# How do you calculate the Ordinary Least Squares estimated coefficients in a Multiple Regression Model? [duplicate]

I recently began learning about OLS estimation of multiple regression models and came across the following formulas explaining the calculations:

What would the formulas be for an OLS regression model with more than two independent variables?

I'm asking this because I'm trying to make an application in JavaScript that will perform the calculations. Alternatively, I would be amazing if anyone knew of a free API that could be called from JavaScript to calculate OLS multiple regressions.

• Traditionally, "multivariate" regression models are models with more than one dependent variables, not independent variables. Regression with more than one independent variables are typically called multiple regression models. – Patrick Coulombe Feb 28 '14 at 4:56

Generally this is accomplished (i.e. simplified) using matrix notation. Let $X$ be a matrix whose rows are your data such that the columns are your dimensions. Further, let $y$ be a vector of your response variable and $\beta$ be a vector of the regression coefficients (i.e. what you are solving for.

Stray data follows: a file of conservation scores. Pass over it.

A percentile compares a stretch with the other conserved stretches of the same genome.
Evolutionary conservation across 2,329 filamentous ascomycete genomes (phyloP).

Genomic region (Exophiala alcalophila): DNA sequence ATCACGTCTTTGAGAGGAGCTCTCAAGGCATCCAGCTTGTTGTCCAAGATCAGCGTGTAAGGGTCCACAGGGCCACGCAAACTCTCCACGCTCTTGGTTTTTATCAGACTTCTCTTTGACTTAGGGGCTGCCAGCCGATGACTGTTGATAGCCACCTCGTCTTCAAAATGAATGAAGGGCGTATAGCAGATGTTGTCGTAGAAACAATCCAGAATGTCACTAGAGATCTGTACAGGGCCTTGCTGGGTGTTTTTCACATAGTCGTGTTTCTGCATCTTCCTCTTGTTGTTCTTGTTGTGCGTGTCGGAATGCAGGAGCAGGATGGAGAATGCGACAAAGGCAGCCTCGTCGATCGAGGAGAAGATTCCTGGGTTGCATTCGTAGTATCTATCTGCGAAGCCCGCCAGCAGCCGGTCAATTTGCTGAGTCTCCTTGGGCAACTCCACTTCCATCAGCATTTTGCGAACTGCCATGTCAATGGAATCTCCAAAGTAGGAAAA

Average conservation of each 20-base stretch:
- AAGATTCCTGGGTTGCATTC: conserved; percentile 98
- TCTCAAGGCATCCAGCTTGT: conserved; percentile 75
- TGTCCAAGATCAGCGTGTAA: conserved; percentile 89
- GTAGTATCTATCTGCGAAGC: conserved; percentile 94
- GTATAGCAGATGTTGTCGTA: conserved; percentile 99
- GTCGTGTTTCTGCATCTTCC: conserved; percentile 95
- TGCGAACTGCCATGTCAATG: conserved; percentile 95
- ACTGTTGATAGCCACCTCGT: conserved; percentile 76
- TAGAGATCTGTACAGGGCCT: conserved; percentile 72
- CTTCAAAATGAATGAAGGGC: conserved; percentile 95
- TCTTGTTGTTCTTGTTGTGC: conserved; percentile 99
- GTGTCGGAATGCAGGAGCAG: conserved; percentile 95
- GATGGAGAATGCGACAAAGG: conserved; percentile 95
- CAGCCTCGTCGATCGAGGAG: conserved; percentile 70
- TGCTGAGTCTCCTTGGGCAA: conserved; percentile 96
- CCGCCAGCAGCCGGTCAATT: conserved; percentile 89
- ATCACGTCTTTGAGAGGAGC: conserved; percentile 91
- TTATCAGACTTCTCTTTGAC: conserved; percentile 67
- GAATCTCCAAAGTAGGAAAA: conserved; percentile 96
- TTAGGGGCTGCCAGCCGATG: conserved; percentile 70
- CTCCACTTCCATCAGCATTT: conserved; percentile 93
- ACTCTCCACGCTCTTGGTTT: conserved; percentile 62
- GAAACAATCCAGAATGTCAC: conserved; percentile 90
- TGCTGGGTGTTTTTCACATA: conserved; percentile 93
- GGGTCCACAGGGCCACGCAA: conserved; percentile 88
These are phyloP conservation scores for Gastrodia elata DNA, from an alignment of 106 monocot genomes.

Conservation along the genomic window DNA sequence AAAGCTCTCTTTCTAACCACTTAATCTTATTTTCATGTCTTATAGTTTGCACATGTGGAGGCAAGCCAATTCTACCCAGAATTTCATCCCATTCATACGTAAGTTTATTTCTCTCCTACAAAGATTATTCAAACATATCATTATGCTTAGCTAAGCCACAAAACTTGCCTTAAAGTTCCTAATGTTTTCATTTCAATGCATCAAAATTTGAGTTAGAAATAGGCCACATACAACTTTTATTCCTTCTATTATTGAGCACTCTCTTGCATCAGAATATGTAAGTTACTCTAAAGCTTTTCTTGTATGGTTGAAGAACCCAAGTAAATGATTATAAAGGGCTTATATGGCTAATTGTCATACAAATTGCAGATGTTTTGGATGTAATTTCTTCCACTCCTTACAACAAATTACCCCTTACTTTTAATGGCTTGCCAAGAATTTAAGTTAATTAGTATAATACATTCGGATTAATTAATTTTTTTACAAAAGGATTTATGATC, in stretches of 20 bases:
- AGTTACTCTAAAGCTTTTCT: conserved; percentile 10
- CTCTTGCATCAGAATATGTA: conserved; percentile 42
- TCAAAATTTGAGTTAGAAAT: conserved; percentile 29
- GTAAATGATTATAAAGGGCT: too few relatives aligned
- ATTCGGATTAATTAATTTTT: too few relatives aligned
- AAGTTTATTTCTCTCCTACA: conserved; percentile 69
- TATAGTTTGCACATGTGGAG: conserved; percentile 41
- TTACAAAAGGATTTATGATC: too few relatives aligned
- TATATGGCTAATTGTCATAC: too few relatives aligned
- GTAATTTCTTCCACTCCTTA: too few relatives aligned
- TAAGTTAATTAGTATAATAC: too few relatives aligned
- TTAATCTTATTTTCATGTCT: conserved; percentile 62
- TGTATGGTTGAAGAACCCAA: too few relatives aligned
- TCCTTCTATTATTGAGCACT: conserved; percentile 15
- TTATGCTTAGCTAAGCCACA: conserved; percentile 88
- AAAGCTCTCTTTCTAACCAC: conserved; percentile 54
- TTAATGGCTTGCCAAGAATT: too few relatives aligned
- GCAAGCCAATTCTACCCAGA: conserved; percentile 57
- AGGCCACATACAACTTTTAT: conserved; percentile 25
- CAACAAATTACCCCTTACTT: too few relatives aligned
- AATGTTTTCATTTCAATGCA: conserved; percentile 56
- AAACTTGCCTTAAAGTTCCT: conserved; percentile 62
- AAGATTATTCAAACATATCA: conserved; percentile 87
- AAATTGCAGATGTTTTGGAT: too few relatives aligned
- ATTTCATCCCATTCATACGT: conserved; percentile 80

Append a column of 1's to the left hand side of the matrix $X$ to construct what is called the "design" matrix. This allows you to represent your data as:

$y = X \beta$

Then the normal equations are:

$X^T y = X^TX \beta$

And so the solution for the coefficients is:

$\hat{\beta}_{OLS}= (X^TX)^{-1} X^T y$

Now, although this analytic solution exists, it's often numerically unstable. The size of the matrix $X^TX$ scales with the square of the number of records in your data, and so inverting it is problematic (and the matrix is often "ill-conditioned," which I won't get into but basically means inverting it numerically is hard).

All this is to say: this is one simple way to solve multiple regressions, but you're probably much better off using a software solution maintained by people who care a lot about doing this well and efficiently. I found this library, which looks like it has regression capabilities, but I think it's just using the process I described above in which case it might not be able to accomplish regressions over a lot of data. But you can still give it a shot and see if it works for your use case.

If you really want to roll the solution yourself and you find the matrix inversions to be problematic, this article describes matrix decompositions that will help you get around some of the issues I described.